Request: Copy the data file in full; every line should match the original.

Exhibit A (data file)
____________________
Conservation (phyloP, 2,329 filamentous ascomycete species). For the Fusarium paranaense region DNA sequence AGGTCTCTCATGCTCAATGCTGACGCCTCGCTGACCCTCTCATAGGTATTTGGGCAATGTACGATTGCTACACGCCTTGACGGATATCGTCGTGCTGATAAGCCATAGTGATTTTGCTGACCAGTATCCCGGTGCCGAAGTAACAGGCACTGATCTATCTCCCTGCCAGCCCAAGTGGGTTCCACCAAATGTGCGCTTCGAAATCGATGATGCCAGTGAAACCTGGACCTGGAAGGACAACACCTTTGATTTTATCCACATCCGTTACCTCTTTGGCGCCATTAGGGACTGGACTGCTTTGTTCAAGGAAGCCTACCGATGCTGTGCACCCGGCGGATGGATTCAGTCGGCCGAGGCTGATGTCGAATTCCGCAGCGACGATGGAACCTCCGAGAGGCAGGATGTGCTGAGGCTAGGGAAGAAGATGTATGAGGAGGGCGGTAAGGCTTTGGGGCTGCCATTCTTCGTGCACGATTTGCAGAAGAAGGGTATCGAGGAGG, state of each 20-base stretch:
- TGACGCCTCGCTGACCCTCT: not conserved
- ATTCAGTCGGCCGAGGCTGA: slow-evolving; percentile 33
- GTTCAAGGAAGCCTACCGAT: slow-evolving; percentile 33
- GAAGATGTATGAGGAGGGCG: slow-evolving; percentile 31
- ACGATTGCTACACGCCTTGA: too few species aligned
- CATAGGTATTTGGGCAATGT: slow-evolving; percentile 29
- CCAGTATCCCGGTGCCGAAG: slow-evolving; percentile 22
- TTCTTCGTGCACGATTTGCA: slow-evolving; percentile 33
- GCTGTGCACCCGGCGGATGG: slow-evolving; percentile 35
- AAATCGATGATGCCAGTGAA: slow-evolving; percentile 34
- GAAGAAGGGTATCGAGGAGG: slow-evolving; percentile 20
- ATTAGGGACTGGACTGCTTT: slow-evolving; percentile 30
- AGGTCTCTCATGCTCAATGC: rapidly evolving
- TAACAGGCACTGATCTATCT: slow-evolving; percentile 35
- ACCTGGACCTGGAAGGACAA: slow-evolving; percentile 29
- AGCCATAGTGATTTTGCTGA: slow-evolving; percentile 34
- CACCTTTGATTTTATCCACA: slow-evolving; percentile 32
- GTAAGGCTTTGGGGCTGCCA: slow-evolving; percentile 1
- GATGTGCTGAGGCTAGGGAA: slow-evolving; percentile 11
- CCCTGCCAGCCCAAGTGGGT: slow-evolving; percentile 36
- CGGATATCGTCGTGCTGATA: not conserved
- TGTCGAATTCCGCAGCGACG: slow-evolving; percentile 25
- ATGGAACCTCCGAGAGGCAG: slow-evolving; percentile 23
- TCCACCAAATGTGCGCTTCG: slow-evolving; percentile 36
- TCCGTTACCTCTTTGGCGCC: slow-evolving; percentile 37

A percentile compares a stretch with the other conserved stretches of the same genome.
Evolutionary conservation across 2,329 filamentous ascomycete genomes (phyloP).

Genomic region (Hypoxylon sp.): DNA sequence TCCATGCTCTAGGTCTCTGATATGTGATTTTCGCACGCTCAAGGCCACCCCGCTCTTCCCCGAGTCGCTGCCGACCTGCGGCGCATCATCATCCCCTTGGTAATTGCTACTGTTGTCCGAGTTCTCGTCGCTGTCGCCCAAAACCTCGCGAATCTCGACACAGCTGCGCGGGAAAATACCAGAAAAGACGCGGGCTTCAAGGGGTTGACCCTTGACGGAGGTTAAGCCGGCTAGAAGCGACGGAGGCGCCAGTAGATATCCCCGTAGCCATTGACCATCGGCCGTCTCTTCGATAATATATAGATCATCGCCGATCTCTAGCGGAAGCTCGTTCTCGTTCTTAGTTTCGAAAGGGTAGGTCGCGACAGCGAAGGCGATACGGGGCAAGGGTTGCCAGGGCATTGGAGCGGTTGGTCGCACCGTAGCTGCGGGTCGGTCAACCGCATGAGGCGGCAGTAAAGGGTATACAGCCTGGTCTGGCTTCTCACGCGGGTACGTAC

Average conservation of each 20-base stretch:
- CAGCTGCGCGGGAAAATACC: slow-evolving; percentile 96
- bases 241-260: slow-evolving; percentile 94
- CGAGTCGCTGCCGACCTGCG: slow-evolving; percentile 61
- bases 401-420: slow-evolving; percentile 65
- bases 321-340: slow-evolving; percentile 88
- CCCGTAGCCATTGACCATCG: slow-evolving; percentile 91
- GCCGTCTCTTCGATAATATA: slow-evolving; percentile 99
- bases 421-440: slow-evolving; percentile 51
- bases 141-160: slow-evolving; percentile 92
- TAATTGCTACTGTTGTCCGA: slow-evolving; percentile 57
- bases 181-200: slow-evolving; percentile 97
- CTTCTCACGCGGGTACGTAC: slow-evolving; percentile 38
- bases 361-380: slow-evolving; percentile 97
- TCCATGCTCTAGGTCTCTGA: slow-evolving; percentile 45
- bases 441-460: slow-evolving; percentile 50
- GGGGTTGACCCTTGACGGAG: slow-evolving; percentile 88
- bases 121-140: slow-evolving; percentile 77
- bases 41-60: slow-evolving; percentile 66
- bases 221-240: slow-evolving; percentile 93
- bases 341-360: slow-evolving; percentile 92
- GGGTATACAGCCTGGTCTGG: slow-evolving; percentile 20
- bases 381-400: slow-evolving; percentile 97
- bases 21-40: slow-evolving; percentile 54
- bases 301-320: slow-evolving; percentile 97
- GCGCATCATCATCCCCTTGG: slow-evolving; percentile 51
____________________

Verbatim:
Conservation (phyloP, 2,329 filamentous ascomycete species). For the Fusarium paranaense region DNA sequence AGGTCTCTCATGCTCAATGCTGACGCCTCGCTGACCCTCTCATAGGTATTTGGGCAATGTACGATTGCTACACGCCTTGACGGATATCGTCGTGCTGATAAGCCATAGTGATTTTGCTGACCAGTATCCCGGTGCCGAAGTAACAGGCACTGATCTATCTCCCTGCCAGCCCAAGTGGGTTCCACCAAATGTGCGCTTCGAAATCGATGATGCCAGTGAAACCTGGACCTGGAAGGACAACACCTTTGATTTTATCCACATCCGTTACCTCTTTGGCGCCATTAGGGACTGGACTGCTTTGTTCAAGGAAGCCTACCGATGCTGTGCACCCGGCGGATGGATTCAGTCGGCCGAGGCTGATGTCGAATTCCGCAGCGACGATGGAACCTCCGAGAGGCAGGATGTGCTGAGGCTAGGGAAGAAGATGTATGAGGAGGGCGGTAAGGCTTTGGGGCTGCCATTCTTCGTGCACGATTTGCAGAAGAAGGGTATCGAGGAGG, state of each 20-base stretch:
- TGACGCCTCGCTGACCCTCT: not conserved
- ATTCAGTCGGCCGAGGCTGA: slow-evolving; percentile 33
- GTTCAAGGAAGCCTACCGAT: slow-evolving; percentile 33
- GAAGATGTATGAGGAGGGCG: slow-evolving; percentile 31
- ACGATTGCTACACGCCTTGA: too few species aligned
- CATAGGTATTTGGGCAATGT: slow-evolving; percentile 29
- CCAGTATCCCGGTGCCGAAG: slow-evolving; percentile 22
- TTCTTCGTGCACGATTTGCA: slow-evolving; percentile 33
- GCTGTGCACCCGGCGGATGG: slow-evolving; percentile 35
- AAATCGATGATGCCAGTGAA: slow-evolving; percentile 34
- GAAGAAGGGTATCGAGGAGG: slow-evolving; percentile 20
- ATTAGGGACTGGACTGCTTT: slow-evolving; percentile 30
- AGGTCTCTCATGCTCAATGC: rapidly evolving
- TAACAGGCACTGATCTATCT: slow-evolving; percentile 35
- ACCTGGACCTGGAAGGACAA: slow-evolving; percentile 29
- AGCCATAGTGATTTTGCTGA: slow-evolving; percentile 34
- CACCTTTGATTTTATCCACA: slow-evolving; percentile 32
- GTAAGGCTTTGGGGCTGCCA: slow-evolving; percentile 1
- GATGTGCTGAGGCTAGGGAA: slow-evolving; percentile 11
- CCCTGCCAGCCCAAGTGGGT: slow-evolving; percentile 36
- CGGATATCGTCGTGCTGATA: not conserved
- TGTCGAATTCCGCAGCGACG: slow-evolving; percentile 25
- ATGGAACCTCCGAGAGGCAG: slow-evolving; percentile 23
- TCCACCAAATGTGCGCTTCG: slow-evolving; percentile 36
- TCCGTTACCTCTTTGGCGCC: slow-evolving; percentile 37

A percentile compares a stretch with the other conserved stretches of the same genome.
Evolutionary conservation across 2,329 filamentous ascomycete genomes (phyloP).

Genomic region (Hypoxylon sp.): DNA sequence TCCATGCTCTAGGTCTCTGATATGTGATTTTCGCACGCTCAAGGCCACCCCGCTCTTCCCCGAGTCGCTGCCGACCTGCGGCGCATCATCATCCCCTTGGTAATTGCTACTGTTGTCCGAGTTCTCGTCGCTGTCGCCCAAAACCTCGCGAATCTCGACACAGCTGCGCGGGAAAATACCAGAAAAGACGCGGGCTTCAAGGGGTTGACCCTTGACGGAGGTTAAGCCGGCTAGAAGCGACGGAGGCGCCAGTAGATATCCCCGTAGCCATTGACCATCGGCCGTCTCTTCGATAATATATAGATCATCGCCGATCTCTAGCGGAAGCTCGTTCTCGTTCTTAGTTTCGAAAGGGTAGGTCGCGACAGCGAAGGCGATACGGGGCAAGGGTTGCCAGGGCATTGGAGCGGTTGGTCGCACCGTAGCTGCGGGTCGGTCAACCGCATGAGGCGGCAGTAAAGGGTATACAGCCTGGTCTGGCTTCTCACGCGGGTACGTAC

Average conservation of each 20-base stretch:
- CAGCTGCGCGGGAAAATACC: slow-evolving; percentile 96
- bases 241-260: slow-evolving; percentile 94
- CGAGTCGCTGCCGACCTGCG: slow-evolving; percentile 61
- bases 401-420: slow-evolving; percentile 65
- bases 321-340: slow-evolving; percentile 88
- CCCGTAGCCATTGACCATCG: slow-evolving; percentile 91
- GCCGTCTCTTCGATAATATA: slow-evolving; percentile 99
- bases 421-440: slow-evolving; percentile 51
- bases 141-160: slow-evolving; percentile 92
- TAATTGCTACTGTTGTCCGA: slow-evolving; percentile 57
- bases 181-200: slow-evolving; percentile 97
- CTTCTCACGCGGGTACGTAC: slow-evolving; percentile 38
- bases 361-380: slow-evolving; percentile 97
- TCCATGCTCTAGGTCTCTGA: slow-evolving; percentile 45
- bases 441-460: slow-evolving; percentile 50
- GGGGTTGACCCTTGACGGAG: slow-evolving; percentile 88
- bases 121-140: slow-evolving; percentile 77
- bases 41-60: slow-evolving; percentile 66
- bases 221-240: slow-evolving; percentile 93
- bases 341-360: slow-evolving; percentile 92
- GGGTATACAGCCTGGTCTGG: slow-evolving; percentile 20
- bases 381-400: slow-evolving; percentile 97
- bases 21-40: slow-evolving; percentile 54
- bases 301-320: slow-evolving; percentile 97
- GCGCATCATCATCCCCTTGG: slow-evolving; percentile 51